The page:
Stealing Elections, Media Madness, Democrats and White Voters, A New Political Party(?)

Politics Makes Me Sick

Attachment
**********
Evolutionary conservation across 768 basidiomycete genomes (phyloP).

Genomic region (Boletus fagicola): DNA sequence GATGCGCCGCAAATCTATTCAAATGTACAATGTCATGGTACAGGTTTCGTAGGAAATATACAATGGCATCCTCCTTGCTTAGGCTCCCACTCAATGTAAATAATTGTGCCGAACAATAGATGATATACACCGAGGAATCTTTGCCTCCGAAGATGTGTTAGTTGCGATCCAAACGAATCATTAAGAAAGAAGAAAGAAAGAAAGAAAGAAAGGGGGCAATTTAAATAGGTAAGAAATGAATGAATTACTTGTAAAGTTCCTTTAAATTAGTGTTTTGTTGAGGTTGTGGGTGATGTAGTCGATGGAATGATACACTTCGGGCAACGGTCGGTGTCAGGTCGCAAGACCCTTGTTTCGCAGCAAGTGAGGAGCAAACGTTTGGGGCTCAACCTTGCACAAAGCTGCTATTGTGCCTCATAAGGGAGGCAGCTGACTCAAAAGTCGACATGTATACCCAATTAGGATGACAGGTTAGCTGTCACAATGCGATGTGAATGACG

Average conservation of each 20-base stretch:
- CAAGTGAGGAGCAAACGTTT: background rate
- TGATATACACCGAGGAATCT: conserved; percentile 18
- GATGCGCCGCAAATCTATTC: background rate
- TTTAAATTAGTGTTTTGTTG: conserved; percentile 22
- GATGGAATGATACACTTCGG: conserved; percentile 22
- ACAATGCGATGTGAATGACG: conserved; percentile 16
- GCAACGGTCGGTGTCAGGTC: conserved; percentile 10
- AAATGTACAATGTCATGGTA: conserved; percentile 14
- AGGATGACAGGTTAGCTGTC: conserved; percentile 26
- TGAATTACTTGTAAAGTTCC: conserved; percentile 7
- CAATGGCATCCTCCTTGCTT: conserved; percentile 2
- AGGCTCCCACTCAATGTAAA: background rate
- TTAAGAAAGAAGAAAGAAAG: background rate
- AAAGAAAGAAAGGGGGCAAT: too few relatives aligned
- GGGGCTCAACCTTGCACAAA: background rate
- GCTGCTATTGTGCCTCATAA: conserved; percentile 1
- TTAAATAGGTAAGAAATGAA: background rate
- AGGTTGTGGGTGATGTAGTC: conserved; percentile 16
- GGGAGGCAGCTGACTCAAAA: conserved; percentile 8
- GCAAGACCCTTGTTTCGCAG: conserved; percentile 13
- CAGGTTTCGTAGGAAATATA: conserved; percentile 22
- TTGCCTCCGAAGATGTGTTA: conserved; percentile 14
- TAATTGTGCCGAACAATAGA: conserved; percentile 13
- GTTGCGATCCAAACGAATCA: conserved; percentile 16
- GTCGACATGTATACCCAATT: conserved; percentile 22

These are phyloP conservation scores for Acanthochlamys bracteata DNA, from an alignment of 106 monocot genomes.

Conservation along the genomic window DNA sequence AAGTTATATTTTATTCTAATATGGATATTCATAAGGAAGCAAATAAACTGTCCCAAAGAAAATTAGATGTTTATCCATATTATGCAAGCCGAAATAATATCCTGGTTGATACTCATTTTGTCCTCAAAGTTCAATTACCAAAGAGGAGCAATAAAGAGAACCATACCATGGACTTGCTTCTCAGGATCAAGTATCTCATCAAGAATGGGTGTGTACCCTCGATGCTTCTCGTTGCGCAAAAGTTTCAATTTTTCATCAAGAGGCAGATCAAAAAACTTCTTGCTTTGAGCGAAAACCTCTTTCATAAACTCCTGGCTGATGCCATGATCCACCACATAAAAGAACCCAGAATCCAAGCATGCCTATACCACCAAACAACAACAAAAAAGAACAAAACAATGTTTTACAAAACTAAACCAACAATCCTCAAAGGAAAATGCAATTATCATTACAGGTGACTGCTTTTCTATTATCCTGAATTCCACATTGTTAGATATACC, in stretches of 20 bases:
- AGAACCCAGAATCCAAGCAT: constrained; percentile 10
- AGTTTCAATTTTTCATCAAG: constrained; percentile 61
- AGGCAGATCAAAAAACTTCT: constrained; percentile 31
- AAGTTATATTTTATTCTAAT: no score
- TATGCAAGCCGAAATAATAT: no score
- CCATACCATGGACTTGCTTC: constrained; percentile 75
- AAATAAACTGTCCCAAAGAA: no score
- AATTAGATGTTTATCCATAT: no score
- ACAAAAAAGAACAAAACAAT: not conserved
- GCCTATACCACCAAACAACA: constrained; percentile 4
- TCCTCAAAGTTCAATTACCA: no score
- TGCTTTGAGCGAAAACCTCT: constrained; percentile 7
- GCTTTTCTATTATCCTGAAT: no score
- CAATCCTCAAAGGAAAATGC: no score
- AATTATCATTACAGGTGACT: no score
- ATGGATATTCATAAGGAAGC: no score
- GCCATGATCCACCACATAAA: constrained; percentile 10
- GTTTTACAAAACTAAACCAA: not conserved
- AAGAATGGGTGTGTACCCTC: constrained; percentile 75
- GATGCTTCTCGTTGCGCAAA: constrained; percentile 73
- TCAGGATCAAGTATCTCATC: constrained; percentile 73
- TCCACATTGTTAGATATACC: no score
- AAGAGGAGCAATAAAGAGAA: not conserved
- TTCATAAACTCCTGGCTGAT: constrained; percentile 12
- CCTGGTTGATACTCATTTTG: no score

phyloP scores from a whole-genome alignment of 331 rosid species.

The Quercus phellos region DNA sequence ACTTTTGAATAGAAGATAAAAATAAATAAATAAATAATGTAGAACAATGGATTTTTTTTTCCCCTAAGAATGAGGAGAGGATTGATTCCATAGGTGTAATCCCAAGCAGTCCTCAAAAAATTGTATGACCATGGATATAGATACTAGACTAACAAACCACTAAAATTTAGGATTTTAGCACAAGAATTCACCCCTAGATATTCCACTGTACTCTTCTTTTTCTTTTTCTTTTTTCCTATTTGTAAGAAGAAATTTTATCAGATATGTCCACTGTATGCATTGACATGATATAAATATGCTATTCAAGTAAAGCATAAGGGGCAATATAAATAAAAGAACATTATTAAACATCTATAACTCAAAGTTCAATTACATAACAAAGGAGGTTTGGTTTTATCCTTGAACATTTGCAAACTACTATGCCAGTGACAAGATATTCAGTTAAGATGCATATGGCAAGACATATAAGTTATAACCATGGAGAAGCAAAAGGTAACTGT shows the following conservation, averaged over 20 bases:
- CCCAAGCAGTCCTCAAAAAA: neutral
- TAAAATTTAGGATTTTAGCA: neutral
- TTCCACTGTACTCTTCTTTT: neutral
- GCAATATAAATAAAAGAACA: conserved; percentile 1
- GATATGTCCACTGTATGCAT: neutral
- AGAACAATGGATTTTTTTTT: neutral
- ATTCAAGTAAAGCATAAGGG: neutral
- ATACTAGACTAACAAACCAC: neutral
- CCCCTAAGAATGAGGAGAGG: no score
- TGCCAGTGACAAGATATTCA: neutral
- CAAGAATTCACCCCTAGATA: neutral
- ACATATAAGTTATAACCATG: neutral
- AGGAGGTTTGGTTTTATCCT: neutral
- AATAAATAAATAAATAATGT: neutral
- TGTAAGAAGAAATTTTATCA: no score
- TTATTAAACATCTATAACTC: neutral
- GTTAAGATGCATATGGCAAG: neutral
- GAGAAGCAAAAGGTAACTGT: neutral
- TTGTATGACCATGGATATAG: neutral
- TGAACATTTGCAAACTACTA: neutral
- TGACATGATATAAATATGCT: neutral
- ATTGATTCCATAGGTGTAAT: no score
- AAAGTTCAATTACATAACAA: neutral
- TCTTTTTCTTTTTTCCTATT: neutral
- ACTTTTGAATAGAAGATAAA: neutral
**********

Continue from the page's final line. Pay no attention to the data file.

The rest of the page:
17:42 min | 2 months ago

Stealing Elections, Media Madness, Democrats and White Voters, A New Political Party(?)